5. Once cool, you can slice and eat the brownies as is, sprinkle with sea salt, or top with coconut cream and raspberries for something extra special. Left overs keep well in the fridge or freezer. 

xox Sophie

Wednesday, February 3

Whole Grain Pancakes with Moroccan Oranges

Winter's lull has come and all I can think about is the smell of my parents rose garden, the feeling of salt water drying on my sun kissed skin, and those long evening car rides where I close my eyes and reach my arm out the open window scoping and caressing the summer air through my fingertips. These days I find myself lingering over the overpriced /imported berries at the grocery store, humming and hawing over the ridiculousness of purchasing them. I'll even make a point of crossing the street, going out of my way, to read the window display deals at the local flight centre (I know, I know, it's painfully old fashioned). But since we can't run away this year, I'm doing the next best thing and making a point of bringing sunshine and vigour to our everyday meals. These colder months have us craving plenty of spicy curries, warming Mexican inspired dishes, ginger, turmeric, and of course lots of sunny golden citrus.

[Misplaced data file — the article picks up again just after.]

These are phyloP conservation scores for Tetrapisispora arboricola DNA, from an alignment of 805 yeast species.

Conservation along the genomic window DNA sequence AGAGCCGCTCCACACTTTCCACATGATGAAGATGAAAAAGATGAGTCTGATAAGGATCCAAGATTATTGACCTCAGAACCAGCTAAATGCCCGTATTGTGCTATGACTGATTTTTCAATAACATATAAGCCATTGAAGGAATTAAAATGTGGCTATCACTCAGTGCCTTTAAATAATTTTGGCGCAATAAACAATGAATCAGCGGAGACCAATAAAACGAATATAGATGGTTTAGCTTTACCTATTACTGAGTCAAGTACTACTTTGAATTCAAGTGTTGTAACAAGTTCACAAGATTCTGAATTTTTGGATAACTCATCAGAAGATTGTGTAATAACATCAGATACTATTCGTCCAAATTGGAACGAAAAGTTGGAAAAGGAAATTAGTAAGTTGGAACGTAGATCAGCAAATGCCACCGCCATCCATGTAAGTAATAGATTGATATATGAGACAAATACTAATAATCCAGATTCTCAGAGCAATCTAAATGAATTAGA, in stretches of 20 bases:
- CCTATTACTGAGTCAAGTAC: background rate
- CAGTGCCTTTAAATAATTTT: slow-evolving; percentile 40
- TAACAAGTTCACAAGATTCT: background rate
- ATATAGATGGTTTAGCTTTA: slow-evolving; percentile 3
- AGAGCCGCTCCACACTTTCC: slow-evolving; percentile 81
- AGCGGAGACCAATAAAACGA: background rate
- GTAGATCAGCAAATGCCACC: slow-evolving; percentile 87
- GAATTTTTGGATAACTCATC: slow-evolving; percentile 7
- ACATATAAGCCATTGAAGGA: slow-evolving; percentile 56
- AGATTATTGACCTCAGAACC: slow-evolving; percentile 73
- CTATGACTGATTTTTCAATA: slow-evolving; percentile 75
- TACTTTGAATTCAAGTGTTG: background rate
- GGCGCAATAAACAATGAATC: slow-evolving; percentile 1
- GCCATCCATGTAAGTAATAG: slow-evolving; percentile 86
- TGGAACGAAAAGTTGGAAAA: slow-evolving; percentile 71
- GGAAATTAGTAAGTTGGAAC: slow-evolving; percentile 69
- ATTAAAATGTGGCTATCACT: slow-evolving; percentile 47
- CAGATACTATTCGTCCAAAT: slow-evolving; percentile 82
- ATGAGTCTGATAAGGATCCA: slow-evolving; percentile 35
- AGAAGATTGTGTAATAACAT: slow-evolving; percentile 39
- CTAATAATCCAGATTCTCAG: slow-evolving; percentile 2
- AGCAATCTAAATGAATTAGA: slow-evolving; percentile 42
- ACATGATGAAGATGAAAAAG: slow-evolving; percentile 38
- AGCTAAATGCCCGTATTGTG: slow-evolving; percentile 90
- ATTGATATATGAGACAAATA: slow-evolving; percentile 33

Inspired by our trip to Marrakech last year, I've gotten into the habit of serving sliced fresh oranges with a light dusting of comforting cinnamon. My newfound love of this dish is in grave contrast to the distress I felt the first time I was given it as dessert. The look on my face was probably that of utter disappointment, because I clearly remember thinking as I looked down at my plate "hey, where’s the cake?". But nevertheless, I was wrong and Moroccans had it right. And sliced oranges with cinnamon is the simplest yet most amazing combination, and a killer dessert.

In anticipation of the upcoming Pancake Tuesday, I combined Moroccan style oranges with a favourite healthy pancake/crepe recipe to make for a hippie-dippy crepe suzette style dish. These pancakes are not like the typical fluffy North American version, but more reminiscent of a British pancake/crepe, or even a little like injera (but without the sour notes). They are dense and hearty and much like the Unbelievable Bread, they are made entirely out of soaked grains, making for a gluten free and entirely whole grain pancake - what’s not to love!?

While this recipe does call for a bit of planning ahead, it's incredibly simple to make and the batter will last covered in the refrigerator for a couple days. I opted for a mainly millet-based version here (I think I've made my love for millet known before), but I've also seen ones that use whole oats, straight quinoa, or all buckwheat. The only suggestion I have is maybe staying away from rice as many forums say it makes for a crunchy cake. And we don't want that now.

Whole Grain Pancakes

Adapted from here (ignore the blogs name, I was just in it for the pancakes)
Print Recipe Here

1/2 Cup Millet
1/4 Cup Quinoa
1/4 Cup Buckwheat
1 Tbsp. Chia Seeds, 3 Tbsp. Water